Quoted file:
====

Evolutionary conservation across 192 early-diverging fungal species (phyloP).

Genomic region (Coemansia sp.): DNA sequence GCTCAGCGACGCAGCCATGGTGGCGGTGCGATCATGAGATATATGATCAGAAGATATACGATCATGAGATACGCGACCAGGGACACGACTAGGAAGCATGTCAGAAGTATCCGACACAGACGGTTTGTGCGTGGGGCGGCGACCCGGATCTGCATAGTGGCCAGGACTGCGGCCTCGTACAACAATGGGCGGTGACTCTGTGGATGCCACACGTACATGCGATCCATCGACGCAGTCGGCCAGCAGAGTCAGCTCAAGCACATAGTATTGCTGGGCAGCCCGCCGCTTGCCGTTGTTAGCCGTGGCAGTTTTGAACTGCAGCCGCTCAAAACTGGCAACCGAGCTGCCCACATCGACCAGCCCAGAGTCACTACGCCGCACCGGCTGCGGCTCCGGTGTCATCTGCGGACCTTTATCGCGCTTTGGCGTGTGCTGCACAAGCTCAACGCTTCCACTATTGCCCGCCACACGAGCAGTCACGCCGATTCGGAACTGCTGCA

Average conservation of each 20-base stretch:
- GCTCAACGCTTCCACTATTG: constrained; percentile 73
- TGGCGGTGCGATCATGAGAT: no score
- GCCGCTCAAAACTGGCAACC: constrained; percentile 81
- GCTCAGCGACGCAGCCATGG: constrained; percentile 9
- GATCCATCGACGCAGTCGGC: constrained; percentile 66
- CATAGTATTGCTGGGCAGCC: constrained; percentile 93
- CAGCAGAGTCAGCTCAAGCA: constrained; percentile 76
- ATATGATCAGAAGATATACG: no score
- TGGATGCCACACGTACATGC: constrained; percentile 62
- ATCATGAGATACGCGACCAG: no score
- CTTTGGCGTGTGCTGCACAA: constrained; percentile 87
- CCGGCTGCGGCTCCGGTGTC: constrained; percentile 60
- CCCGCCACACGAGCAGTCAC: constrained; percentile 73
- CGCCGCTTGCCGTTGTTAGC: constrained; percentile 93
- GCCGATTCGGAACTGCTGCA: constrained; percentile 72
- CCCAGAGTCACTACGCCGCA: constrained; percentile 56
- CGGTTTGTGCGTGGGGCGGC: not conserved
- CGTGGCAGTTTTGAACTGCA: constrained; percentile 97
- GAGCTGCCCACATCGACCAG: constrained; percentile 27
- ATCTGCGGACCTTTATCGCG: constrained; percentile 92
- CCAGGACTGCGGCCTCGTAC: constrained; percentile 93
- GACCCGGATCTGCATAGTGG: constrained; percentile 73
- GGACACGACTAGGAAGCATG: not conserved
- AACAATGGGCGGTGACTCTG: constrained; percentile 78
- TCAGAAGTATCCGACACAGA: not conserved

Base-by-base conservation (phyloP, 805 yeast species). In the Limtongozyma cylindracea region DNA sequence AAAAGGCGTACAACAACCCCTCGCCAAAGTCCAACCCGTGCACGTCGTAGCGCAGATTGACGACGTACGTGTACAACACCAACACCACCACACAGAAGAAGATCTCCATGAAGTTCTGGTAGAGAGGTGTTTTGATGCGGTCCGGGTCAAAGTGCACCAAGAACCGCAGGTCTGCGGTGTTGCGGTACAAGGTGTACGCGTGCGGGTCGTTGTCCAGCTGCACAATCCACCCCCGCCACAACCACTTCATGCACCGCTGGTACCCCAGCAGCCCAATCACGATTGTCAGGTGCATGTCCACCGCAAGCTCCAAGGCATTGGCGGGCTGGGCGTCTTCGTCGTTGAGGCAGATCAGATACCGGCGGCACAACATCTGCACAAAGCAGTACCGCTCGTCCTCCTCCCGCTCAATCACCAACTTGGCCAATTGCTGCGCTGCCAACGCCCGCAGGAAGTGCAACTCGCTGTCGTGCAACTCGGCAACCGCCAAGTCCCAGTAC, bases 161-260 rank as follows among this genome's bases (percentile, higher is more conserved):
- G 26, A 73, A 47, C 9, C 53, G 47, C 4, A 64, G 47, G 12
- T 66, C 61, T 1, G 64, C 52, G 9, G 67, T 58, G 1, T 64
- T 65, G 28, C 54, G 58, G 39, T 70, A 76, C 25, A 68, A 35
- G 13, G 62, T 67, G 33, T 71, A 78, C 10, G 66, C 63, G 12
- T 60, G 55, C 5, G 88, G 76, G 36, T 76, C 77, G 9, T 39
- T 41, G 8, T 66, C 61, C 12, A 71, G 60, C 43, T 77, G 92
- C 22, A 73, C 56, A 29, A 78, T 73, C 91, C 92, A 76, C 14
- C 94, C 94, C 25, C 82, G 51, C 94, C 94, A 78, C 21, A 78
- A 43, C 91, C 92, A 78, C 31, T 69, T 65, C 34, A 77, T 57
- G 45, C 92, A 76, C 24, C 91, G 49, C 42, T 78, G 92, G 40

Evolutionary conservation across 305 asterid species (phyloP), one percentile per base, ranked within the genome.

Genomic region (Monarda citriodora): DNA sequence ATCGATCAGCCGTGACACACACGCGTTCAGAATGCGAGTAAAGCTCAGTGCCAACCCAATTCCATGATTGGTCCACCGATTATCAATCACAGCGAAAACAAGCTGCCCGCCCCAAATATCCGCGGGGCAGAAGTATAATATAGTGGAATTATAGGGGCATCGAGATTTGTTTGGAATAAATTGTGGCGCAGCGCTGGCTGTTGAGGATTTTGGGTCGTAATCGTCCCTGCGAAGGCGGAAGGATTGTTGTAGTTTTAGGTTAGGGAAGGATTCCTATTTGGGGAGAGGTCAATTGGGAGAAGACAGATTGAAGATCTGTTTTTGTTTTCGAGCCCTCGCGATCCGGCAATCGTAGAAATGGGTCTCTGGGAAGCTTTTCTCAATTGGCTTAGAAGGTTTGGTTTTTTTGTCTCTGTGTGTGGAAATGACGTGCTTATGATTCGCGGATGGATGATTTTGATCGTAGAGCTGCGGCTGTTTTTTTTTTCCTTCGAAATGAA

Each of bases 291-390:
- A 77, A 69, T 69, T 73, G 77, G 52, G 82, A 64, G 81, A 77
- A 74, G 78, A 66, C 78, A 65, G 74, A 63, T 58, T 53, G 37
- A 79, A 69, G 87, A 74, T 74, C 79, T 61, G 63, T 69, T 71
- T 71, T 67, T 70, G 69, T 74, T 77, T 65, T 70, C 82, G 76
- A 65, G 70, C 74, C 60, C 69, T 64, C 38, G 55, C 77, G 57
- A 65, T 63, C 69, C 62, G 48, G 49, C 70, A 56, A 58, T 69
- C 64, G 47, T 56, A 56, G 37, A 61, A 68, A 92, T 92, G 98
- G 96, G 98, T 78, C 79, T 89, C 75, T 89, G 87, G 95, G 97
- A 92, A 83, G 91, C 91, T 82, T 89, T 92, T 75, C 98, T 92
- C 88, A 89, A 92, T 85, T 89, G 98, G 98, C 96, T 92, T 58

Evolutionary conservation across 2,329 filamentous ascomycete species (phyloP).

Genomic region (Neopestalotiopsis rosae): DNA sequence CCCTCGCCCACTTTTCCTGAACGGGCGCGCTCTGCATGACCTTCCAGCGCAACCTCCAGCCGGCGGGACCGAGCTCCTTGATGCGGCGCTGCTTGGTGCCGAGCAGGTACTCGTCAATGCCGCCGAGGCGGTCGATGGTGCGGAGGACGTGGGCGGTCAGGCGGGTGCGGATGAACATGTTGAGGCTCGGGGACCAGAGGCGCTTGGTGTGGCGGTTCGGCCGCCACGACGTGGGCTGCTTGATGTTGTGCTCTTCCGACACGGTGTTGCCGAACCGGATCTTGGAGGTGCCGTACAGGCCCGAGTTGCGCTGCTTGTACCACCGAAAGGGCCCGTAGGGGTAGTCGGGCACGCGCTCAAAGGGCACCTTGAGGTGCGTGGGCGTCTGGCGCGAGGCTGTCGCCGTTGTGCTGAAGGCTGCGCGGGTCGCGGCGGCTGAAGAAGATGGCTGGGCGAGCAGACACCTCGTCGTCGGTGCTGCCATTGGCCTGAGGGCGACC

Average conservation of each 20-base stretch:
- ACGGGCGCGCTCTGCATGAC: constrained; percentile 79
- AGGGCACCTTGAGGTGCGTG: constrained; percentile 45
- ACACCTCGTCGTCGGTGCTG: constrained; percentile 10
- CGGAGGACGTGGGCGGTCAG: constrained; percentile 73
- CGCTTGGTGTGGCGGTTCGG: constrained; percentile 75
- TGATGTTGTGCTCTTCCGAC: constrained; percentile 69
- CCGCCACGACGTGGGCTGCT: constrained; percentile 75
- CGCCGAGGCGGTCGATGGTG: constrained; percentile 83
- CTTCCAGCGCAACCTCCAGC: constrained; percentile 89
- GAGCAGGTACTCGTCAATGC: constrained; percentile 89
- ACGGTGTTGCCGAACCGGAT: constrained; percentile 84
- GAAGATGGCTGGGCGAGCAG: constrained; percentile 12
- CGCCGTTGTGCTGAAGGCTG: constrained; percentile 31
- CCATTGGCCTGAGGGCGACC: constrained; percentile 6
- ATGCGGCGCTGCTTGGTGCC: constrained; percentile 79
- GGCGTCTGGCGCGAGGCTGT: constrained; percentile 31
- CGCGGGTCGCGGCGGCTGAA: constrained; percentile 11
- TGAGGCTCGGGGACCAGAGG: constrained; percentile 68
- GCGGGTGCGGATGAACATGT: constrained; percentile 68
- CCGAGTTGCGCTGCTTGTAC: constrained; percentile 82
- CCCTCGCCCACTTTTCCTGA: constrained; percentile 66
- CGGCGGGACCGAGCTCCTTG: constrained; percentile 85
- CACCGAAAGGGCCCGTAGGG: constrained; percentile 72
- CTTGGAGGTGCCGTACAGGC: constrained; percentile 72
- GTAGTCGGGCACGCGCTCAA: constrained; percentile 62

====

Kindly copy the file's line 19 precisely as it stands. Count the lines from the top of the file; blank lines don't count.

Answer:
- CCCAGAGTCACTACGCCGCA: constrained; percentile 56